RSL NSW President Update – 25 March 2019
Fellow members of the League,
Last week I spent time talking to the Board and staff of RSL Queensland to understand how they are set up to both administer their members and sub-Branches and deliver services to veterans who need help. We also discussed issues to do with the RSL Art Union as well as veterans’ policy developments at the federal level. It was a very useful conversation and I’m grateful to the President Tony Ferris, Deputy President John Strachan OAM, CEO Luke Traini, State Secretary Scott Denner, and the staff at ANZAC House Brisbane.
RSL Queensland has 245 sub-Branches organised into 10 districts. Most sub-Branches are traditional sub-Branches and do not have licenced club operations associated with them, some lease to licenced RSL clubs, and some RSL sub-Branches have integrated operations with a club. The vast majority of sub-Branches are incorporated in their own right and responsible for their own governance functions.
State Branch in Queensland manages its head office investments and properties, governance of the RSL Queensland Board and conduct of general meetings, and a strong marketing and communications team. They also manage teams providing frontline veterans’ services, both directly and through their subsidiary Mates4Mates. Sub-Branches are responsible for their own governance, property management, charitable fundraising compliance and administrative functions.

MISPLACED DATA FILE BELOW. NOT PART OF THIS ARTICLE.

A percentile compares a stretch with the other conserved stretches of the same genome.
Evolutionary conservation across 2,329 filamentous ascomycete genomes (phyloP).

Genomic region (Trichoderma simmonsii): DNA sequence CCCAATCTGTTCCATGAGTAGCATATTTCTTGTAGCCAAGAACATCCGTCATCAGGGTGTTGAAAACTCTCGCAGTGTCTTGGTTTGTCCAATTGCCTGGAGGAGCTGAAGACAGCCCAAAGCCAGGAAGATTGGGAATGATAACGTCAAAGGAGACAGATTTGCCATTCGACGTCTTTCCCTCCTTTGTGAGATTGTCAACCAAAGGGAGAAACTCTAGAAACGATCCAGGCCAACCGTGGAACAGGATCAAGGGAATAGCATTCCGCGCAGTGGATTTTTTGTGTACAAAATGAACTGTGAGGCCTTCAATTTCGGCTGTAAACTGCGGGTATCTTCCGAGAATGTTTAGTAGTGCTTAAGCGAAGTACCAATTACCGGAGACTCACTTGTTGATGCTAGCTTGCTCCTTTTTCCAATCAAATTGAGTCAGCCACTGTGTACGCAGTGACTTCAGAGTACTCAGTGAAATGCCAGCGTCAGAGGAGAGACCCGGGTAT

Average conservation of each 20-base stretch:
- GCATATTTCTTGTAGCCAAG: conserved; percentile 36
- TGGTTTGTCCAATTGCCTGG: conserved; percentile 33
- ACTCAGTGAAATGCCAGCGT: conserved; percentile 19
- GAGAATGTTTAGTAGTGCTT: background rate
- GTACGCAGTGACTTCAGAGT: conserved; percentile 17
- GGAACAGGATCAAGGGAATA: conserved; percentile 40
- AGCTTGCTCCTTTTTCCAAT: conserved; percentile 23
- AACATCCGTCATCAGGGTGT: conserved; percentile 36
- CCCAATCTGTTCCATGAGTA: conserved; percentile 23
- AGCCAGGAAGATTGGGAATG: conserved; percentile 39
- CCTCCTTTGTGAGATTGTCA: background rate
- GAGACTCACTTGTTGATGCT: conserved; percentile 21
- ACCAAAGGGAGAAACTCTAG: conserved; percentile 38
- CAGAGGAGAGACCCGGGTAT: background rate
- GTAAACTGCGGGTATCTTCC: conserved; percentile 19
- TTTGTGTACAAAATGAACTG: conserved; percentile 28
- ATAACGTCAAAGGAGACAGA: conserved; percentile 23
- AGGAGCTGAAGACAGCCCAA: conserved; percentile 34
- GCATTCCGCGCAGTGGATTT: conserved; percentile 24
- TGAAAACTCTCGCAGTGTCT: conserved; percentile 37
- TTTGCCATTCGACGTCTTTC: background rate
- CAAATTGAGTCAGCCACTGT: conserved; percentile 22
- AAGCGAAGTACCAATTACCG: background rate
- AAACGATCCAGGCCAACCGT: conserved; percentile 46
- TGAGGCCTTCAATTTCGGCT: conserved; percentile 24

The main difference I can see in the structure of RSL Queensland compared with our own (apart from their enviable revenue from their large RSL Art Union operations and the fact that most sub-Branches are incorporated) is that much more of the League’s administrative functions in Queensland are conducted at the District Level.
Queensland has 10 districts, each of which is an incorporated association and has a paid District Secretary able to assist with administration and member issues in their district. Under the proposed new RSL Queensland Constitution, the District Council Presidents make up a State Council which is then overseen by a professional Board of members with key skills.
Each RSL State Branch in Australia operates quite differently. Of course, each operates in its own state-based legal environment and geography. But it is worth considering how others might be doing things better as we look to the future of RSL NSW. To this end, I have learnt a lot from talking to other State Presidents about their structure, operations, and how they are dealing with challenges the League faces.
Frontline Services for Veterans